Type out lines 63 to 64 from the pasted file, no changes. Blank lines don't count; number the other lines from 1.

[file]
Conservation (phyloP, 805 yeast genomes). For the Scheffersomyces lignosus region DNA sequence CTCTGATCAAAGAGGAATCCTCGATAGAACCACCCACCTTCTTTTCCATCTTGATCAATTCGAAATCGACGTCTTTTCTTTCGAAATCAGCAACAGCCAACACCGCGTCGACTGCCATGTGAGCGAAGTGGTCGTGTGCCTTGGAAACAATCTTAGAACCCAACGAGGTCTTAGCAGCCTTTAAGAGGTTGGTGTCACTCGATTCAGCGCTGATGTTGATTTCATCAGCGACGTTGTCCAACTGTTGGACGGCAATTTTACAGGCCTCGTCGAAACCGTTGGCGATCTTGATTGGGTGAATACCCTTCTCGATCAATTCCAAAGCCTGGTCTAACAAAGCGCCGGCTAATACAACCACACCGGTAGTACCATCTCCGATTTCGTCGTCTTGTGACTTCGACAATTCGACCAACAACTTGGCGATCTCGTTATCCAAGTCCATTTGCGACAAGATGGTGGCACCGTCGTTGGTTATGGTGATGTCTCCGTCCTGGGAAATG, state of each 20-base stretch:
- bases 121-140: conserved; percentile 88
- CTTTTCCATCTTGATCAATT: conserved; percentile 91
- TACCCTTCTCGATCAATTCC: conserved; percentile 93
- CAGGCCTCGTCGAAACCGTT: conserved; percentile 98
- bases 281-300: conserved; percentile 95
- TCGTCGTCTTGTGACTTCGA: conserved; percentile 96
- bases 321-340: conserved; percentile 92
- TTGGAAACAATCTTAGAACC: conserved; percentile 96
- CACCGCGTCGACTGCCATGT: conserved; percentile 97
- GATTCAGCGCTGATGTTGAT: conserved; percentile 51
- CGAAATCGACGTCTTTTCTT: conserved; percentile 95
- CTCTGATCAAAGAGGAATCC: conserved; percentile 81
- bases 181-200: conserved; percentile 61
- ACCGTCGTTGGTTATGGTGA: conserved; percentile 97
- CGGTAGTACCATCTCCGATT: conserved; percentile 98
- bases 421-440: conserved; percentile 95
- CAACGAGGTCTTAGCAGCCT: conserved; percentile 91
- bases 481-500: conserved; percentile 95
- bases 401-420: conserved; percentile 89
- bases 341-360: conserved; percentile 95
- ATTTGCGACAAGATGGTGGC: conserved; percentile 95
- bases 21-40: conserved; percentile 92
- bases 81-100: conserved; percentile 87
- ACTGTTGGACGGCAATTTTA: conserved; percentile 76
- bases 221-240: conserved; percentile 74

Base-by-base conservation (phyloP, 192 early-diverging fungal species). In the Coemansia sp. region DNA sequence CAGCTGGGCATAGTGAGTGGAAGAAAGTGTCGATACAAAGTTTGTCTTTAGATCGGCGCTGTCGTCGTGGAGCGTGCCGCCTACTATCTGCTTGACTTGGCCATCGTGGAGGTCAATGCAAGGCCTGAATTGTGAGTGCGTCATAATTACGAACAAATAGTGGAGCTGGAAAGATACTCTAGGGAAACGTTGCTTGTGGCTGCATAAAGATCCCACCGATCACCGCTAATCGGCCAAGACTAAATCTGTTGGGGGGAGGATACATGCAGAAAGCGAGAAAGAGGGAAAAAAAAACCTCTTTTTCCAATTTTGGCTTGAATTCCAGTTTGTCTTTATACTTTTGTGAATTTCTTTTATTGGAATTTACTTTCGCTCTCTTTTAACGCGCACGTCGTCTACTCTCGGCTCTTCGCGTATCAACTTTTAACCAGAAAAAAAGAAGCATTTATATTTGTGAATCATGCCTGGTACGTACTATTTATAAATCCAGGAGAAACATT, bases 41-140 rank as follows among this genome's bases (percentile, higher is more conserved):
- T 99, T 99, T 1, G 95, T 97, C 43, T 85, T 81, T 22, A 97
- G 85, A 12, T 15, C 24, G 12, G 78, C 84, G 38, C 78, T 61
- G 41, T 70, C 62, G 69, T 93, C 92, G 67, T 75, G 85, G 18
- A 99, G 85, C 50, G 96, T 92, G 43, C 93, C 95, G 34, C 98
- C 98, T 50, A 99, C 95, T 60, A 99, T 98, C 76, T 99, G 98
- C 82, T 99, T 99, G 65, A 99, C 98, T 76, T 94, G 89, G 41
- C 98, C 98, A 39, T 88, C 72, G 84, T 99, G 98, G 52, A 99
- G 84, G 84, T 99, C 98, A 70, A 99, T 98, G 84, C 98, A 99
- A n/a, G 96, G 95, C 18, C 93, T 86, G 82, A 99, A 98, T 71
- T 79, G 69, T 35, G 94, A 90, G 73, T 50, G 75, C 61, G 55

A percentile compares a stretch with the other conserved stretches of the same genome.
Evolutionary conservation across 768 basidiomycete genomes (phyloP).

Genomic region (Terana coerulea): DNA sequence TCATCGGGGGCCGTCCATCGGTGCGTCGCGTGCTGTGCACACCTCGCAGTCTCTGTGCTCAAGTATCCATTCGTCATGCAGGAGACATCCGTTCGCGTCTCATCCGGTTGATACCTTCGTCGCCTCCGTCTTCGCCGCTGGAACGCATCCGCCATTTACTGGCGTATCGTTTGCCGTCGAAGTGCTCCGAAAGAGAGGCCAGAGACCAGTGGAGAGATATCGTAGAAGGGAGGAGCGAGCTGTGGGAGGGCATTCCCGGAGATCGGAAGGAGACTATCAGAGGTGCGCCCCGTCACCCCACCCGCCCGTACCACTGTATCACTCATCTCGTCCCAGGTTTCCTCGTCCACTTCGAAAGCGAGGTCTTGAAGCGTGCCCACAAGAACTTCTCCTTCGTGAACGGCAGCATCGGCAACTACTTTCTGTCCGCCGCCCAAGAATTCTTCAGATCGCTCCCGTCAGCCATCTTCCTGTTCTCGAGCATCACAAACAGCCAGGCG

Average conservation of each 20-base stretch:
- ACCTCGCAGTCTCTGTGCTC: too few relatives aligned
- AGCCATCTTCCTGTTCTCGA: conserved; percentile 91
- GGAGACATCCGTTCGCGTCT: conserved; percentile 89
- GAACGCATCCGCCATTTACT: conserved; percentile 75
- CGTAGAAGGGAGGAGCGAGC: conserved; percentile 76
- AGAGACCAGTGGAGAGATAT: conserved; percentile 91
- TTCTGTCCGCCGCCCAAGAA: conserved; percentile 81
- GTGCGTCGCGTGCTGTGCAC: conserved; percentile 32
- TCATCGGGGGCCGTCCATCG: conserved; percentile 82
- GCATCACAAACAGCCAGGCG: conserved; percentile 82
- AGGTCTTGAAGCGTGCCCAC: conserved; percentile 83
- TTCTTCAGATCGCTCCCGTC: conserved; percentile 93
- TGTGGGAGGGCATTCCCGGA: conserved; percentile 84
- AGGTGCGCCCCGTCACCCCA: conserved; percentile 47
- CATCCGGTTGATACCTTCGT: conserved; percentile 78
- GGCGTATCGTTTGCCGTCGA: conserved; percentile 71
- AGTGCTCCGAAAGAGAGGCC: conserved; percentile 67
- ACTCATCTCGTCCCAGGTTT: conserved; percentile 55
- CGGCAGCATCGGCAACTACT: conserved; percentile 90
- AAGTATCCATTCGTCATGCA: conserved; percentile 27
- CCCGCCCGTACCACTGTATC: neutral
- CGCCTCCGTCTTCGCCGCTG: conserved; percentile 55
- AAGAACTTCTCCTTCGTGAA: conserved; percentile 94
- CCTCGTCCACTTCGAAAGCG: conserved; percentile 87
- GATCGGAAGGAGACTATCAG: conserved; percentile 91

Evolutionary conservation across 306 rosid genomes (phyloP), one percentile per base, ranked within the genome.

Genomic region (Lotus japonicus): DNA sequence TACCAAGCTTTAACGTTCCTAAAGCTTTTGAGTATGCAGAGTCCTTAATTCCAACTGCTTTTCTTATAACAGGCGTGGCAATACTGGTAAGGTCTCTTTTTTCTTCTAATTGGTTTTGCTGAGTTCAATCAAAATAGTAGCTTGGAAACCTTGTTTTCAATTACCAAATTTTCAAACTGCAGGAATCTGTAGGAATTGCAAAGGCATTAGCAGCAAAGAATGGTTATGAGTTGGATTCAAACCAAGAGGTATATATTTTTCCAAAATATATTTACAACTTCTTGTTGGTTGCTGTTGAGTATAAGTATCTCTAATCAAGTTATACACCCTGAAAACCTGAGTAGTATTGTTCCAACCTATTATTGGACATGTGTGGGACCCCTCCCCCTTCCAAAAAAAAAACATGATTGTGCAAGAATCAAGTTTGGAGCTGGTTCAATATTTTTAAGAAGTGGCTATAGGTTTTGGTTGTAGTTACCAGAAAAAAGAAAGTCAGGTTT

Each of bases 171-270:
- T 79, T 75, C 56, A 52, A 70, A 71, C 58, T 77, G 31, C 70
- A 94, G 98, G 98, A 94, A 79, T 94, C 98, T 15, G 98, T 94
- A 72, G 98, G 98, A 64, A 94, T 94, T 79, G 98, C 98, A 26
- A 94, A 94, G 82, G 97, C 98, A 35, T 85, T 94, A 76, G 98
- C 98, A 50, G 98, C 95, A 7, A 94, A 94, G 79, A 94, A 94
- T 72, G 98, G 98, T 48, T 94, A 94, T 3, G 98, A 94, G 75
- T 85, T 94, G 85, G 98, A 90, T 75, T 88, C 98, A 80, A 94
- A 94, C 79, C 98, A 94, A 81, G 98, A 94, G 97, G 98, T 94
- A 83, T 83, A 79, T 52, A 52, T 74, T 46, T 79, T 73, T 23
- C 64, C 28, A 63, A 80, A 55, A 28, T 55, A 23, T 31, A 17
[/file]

- CGCCTCCGTCTTCGCCGCTG: conserved; percentile 55
- AAGAACTTCTCCTTCGTGAA: conserved; percentile 94